I’ve spent the day in the Tejo region of Portugal. I left my hotel at 0745 and arrived back past 11 pm. During that time I visited six producers, had lunch, and had dinner, so there was no free time and I have only enough energy left for a quick blog post. With some pictures.
The headline? This is a region that was until recently a source of inexpensive table wines, with Lisbon – a strong market – very close. The yields that can be achieved on some of the alluvial terroirs here are quite heroic, and decent whites can be made at 20 tons/hectare. But of late, Tejo has decided it wants to make better wines. And it can, without dropping yields all that much, which means that it can make good wines at good prices.
Freshness is the key. This is a region that delivers lovely natural acidity. Zippy whites are its strength, and focused, bright reds, too. But too often the enologists like to try to trick the reds up, by using oak (often chips and staves) and other products. This is a shame: these interventions often get in the way of the lovely vivid fruit.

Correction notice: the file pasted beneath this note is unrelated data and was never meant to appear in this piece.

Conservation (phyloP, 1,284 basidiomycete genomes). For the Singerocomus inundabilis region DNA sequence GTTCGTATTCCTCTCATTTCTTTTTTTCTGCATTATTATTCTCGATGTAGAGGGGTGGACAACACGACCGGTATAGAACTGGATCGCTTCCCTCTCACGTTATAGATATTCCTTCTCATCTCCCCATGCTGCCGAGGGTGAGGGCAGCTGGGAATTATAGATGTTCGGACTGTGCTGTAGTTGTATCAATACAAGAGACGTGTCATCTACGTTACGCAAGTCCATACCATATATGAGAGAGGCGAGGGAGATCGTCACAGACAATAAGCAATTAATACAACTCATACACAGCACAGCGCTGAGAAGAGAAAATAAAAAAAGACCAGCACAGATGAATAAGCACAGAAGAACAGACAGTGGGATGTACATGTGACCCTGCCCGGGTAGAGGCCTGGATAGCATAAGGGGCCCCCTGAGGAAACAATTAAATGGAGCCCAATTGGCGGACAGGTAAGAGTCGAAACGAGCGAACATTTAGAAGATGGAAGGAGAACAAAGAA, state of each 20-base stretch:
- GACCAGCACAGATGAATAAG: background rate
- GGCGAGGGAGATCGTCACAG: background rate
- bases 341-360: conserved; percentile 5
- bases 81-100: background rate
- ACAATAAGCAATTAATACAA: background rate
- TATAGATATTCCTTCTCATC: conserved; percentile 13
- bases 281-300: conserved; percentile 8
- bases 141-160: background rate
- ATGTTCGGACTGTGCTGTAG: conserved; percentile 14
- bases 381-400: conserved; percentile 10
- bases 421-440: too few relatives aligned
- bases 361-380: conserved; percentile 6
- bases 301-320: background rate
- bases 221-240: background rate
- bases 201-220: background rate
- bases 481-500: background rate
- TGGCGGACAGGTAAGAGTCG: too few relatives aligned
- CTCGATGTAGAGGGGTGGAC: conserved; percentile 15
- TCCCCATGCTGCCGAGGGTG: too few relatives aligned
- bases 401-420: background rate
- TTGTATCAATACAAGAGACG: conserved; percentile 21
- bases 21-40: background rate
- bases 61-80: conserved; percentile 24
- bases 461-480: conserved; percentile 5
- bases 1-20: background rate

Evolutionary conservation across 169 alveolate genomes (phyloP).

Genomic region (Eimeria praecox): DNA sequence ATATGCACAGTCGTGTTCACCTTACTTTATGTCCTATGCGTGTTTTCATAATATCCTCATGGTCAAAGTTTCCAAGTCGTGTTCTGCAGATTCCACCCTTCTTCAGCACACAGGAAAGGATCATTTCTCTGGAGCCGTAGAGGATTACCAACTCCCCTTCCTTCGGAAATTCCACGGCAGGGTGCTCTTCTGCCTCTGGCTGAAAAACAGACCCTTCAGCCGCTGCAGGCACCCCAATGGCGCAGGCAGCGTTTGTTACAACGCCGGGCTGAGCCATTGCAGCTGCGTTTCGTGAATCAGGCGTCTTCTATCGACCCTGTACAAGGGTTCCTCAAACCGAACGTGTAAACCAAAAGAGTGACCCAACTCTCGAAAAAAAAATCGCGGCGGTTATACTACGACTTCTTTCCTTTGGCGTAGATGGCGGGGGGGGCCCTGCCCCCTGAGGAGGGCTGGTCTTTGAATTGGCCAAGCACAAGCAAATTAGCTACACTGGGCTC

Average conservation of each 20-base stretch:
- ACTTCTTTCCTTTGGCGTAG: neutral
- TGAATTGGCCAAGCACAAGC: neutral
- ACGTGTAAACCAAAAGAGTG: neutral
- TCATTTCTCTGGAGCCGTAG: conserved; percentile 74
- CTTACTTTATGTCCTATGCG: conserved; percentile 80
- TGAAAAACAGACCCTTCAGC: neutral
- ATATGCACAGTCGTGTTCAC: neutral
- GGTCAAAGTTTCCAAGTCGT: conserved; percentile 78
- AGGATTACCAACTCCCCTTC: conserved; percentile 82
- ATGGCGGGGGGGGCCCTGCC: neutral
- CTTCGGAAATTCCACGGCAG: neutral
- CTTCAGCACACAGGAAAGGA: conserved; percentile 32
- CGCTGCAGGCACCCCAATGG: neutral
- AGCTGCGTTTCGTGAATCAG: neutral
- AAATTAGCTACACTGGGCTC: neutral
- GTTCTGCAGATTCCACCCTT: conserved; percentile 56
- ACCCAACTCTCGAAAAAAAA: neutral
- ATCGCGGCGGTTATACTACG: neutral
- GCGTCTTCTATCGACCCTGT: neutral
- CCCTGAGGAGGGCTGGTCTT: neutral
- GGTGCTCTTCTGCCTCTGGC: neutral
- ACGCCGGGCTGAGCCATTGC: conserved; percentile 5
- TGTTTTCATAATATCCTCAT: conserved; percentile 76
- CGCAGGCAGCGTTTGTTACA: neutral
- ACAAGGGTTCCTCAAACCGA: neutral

I saw enough potential in two other styles of wines that led me to believe they have a strong future in the region: sparkling and rosé. Good Prosecco-like fizz can be made here at competitive price points, because the grapes often achieve ripeness at 11% alcohol and high natural acidity. And it’s also a region that can make lovely pure, fresh rosé. Producers here are just beginning to make these styles of wines, but given the growth in both categories, it makes sense to focus more on them.
I’ll be writing more later. Suffice to say that I made some nice discoveries, and there’s good potential for Tejo wines in the marketplace.